Established by Fathi Ibrahim Bayoud 2005 - Homs

Syrians flee fearing regime attack on Daesh in south: activist group

Local | 2018-07-10 01:51:44
Syrians flee fearing regime attack on Daesh in south: activist group
Several thousand Syrians have fled parts of the country's south held by an affiliate of the Daesh (ISIS) group due to fears of a government attack, an activist group said Monday.

The pockets in Deraa province's western countryside held by Daesh are not included in a ceasefire deal agreed last week between rebels and the regime's ally, Moscow.

That agreement put an end to more than two weeks of heavy bombing of rebel-controlled areas, but the Syrian Observatory for Human Rights said Monday that those living under a Daesh affiliate feared they were the next target.

"Around 4,000 people including hundreds of women and children fled areas controlled by Jaish Khaled bin Walid in western parts of Deraa, towards the border with the occupied Golan," the Britain-based atctivist group said.

The affiliate holds just under seven percent of Deraa province, according to Observatory chief Rami Abdel Rahman.

The regime's military advance and the handover of towns through the ceasefire deal has brought government forces to areas adjacent to the Daesh-controlled zone, Abdel Rahman told AFP, but no operation had begun.

Up to 200,000 displaced Syrians are already seeking safety along the border with the Israeli-occupied Golan Heights, according to David Swanson, spokesman for the UN's regional office working on Syria, which is based in Amman.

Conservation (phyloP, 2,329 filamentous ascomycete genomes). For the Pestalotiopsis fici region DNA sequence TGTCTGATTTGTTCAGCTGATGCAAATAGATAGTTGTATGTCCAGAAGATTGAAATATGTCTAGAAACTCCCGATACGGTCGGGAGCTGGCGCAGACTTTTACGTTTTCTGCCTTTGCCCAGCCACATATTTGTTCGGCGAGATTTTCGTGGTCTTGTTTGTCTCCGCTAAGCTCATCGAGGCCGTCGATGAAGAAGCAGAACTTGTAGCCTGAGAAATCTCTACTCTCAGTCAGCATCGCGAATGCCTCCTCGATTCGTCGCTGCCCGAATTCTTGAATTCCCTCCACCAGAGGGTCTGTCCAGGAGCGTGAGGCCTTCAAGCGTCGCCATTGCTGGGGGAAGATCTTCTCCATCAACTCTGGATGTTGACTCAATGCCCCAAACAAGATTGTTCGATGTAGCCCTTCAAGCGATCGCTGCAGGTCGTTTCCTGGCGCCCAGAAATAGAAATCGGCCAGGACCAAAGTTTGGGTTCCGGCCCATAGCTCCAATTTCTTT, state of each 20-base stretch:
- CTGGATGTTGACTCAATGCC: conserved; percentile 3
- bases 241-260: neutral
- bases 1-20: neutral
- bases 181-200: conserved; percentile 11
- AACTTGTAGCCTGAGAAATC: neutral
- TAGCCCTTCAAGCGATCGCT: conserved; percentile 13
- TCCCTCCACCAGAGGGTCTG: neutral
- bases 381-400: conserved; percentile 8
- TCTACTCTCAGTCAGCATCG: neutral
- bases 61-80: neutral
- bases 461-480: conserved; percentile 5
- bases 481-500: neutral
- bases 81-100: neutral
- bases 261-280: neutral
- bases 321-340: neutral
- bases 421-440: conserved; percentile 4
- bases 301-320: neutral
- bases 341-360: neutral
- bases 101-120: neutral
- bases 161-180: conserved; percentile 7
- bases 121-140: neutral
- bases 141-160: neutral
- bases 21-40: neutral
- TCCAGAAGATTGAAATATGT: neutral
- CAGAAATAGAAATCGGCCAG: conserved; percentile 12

The waves of displacement caused by the Russian-backed government assault were the largest the south had seen since Syria's conflict erupted in 2011.

More than 320,000 people fled waves of Russian and Syrian air strikes, barrel bombs, and rocket fire, many of them to the sealed border with Jordan or west near the occupied Golan.

Tens of thousands of those displaced are already estimated to have returned home after the ceasefire brought relative calm to their hometowns.

More than 60,000 had taken shelter along the border with Jordan, but most have returned home and just 150-200 remained, according to the U.N.

Under the deal, opposition fighters are to hand over their heavy weapons and the government will take over the province, including the border with Jordan.
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